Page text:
Psmith
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Psmith

This is a common perception, but they do work in terms of reducing high-end speeding. People are still going to drive 5 mph over the speed limit, but what they’re really good at is keeping people from going 30, 35, 40, etc on a street that’s supposed to be 20 or 25. It’s very hard to go flying down a street like a maniac when you hit the speed bumps over and over.

Watts
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Watts

It’s very hard to go flying down a street like a maniac when you hit the speed bumps over and over.

It is a bit easier with “fire-friendly” speed bumps.

Gerri
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Gerri

Due to the dysfunction of PBOT and the city of Portland in general I doubt they have any idea of the effectiveness of their projects. They can barely even tow gutted burned out vehicles away. Sometimes I feel like I’m living in a 3rd world country. 🙁

NM
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NM

I feel like those speed bumps have made a huge difference on that stretch, along with the new permanent ‘slow streets’ planter at Tillamook that’s slightly out into the road on 92nd. The biggest problem I see for speed bumps is that we now have more and more massive pick ups and SUVs that speed bumps don’t seem to impact them like they do regular sized cars.

J_R
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J_R

In addition, most cars are now leased, rather than owned. I suspect people who know they will be turning in their car in three years will be less concerned about speeding over bumps.

Steve B
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Steve B

I don’t think that’s true about “most cars are now leased”. Do you have a citation for that? Here’s what I found:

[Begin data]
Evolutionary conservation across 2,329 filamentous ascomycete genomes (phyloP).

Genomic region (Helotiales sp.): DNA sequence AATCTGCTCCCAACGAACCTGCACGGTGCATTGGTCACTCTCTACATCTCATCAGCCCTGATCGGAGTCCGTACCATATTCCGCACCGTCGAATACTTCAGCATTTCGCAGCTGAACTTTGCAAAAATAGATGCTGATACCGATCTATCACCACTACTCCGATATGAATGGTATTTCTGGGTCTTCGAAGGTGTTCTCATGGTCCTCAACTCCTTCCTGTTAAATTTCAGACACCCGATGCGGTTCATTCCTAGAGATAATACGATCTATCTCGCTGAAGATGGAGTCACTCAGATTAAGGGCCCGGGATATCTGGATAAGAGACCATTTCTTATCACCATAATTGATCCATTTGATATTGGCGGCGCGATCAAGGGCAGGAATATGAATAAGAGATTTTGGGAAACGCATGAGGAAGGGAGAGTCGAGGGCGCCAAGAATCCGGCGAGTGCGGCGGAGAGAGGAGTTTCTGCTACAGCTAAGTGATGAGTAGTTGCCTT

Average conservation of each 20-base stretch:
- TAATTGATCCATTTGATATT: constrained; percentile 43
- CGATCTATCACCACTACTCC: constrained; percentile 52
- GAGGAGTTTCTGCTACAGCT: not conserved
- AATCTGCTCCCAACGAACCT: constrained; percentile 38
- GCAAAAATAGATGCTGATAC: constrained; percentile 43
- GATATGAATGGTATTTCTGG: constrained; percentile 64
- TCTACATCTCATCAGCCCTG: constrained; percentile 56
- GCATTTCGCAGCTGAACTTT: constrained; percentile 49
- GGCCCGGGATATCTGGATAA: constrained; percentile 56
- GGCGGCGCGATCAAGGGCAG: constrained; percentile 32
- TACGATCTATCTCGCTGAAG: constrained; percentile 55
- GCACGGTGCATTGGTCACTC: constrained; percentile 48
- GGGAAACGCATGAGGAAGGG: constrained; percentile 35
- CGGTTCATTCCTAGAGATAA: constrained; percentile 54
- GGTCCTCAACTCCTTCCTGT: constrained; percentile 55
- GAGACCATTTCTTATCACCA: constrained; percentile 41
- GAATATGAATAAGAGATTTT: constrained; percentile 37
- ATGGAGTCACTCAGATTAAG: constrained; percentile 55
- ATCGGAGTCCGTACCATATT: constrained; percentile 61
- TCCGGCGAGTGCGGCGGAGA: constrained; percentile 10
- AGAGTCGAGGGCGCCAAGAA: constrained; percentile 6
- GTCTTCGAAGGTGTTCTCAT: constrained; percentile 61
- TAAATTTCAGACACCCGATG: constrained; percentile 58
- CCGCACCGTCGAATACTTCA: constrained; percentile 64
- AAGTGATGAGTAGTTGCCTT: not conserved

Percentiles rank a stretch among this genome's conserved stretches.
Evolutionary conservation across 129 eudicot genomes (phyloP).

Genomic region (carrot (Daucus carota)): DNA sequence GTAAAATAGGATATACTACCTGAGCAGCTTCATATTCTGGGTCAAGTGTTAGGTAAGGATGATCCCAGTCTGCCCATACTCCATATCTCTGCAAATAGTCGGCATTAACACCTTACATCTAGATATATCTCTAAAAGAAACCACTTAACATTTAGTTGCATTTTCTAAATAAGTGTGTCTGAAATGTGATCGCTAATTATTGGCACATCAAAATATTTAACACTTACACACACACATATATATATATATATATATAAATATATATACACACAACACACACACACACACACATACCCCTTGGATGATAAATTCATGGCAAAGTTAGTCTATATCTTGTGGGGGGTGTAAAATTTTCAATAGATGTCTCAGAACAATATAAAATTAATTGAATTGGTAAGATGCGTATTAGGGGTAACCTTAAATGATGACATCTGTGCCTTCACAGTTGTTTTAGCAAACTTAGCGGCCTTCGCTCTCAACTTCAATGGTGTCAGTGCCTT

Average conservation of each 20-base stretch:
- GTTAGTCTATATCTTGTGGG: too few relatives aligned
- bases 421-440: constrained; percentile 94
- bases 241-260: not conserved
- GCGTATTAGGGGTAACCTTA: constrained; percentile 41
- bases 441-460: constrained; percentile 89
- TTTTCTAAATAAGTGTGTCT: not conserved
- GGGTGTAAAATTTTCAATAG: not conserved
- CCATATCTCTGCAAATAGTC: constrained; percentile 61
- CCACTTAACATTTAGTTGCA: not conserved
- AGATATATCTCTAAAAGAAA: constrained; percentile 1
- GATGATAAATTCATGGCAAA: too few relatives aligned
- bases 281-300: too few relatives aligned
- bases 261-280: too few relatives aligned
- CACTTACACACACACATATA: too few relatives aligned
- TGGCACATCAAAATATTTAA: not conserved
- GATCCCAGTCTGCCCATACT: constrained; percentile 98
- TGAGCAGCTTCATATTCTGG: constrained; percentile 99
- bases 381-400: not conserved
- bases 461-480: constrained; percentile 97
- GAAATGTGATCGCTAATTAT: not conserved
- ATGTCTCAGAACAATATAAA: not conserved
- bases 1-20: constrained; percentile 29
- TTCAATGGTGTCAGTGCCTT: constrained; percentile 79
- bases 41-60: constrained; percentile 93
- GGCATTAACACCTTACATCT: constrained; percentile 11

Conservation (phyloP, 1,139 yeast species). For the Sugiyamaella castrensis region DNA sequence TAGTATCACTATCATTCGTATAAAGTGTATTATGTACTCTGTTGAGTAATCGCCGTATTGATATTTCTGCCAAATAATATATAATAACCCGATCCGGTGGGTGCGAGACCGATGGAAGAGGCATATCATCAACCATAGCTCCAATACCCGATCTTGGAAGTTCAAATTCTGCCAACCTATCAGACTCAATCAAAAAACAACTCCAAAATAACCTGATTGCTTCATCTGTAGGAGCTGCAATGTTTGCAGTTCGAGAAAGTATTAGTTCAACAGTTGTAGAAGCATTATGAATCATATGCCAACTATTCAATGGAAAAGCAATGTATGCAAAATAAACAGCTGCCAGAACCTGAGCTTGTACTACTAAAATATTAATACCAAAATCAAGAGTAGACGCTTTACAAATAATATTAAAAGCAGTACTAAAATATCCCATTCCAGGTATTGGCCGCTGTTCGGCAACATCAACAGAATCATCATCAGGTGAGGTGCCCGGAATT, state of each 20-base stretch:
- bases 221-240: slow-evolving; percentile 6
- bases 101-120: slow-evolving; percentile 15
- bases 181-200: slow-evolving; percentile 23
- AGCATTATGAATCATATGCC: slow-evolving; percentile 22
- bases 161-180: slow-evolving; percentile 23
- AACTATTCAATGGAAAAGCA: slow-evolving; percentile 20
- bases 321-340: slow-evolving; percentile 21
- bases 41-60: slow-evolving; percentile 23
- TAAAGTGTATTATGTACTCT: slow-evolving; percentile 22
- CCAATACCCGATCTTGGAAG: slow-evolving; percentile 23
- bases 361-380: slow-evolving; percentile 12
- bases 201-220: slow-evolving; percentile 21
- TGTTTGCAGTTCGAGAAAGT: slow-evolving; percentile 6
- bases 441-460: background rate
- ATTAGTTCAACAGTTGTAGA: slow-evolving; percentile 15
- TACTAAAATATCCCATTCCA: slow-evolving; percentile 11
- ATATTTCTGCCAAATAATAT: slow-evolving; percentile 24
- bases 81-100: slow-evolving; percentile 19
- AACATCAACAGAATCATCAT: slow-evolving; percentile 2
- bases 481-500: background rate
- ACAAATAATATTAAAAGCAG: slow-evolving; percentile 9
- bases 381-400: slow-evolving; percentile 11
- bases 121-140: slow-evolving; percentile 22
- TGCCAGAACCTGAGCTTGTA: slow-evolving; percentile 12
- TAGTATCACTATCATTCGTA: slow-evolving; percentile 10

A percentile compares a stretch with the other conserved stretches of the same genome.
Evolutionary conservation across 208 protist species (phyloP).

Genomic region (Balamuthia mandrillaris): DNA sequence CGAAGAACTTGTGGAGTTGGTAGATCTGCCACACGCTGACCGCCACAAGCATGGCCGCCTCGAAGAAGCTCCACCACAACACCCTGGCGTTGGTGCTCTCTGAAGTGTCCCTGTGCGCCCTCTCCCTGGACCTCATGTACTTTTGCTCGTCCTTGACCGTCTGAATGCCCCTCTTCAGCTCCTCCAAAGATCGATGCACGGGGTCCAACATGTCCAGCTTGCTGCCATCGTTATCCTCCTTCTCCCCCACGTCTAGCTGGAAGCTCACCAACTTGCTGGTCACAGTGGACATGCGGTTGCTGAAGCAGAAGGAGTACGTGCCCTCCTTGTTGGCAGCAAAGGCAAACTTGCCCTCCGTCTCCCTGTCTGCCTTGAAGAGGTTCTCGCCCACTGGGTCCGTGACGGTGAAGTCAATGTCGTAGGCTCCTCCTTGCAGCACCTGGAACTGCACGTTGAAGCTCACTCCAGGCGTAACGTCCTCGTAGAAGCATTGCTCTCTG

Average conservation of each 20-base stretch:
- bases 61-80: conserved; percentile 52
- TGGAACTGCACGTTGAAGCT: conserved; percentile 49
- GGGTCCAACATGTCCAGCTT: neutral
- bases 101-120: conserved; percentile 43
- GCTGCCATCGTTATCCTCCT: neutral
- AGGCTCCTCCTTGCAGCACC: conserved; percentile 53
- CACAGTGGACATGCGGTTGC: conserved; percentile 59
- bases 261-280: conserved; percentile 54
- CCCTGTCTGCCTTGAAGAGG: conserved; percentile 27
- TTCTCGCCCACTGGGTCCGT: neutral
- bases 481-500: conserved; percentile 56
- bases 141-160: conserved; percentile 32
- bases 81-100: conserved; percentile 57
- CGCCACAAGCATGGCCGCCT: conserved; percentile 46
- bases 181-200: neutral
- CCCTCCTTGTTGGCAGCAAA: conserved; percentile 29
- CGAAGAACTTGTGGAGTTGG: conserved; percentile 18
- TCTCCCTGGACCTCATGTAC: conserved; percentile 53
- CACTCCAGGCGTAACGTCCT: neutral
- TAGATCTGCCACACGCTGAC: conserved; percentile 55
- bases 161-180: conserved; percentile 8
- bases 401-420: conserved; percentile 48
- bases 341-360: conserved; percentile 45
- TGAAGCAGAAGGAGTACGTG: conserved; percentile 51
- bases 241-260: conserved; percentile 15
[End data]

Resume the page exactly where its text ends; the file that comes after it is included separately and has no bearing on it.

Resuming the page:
Lease options were found in around one out of four vehicles in the United States in 2021 – including cars – with the others being sold outright.”

Additionally, any damage that occurs to a car during a lease has to be repaired at the lease-holder’s expense when returned.

Frank S.
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Frank S.

Two people run over and one killed just last night on NE Fremont.

Boyd
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Boyd

Too bad the proposed safety improvements won’t extend to the location where the person was killed last night.

Boyd
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Boyd

Adding rumble strips to Foster shoulders will make the road unusable for cyclists. I’ve never seen any bikes on that section of Foster, anyway, and springwater does parallel the route. So maybe it’s not a big deal. But PBOT has been showing a general tendency to make all infrastructure that isn’t explicitly designed for bicycles more hostile and less hospitable to bike riders.

A lot of people are downright scared of riding on the springwater these days. Maybe an alternate route would be preferable to some? Is there a way to address safety concerns on Foster that doesn’t preclude the possibility of riding bikes on it?

Matt P
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Matt P

That is going to buy a lot of orange barrels!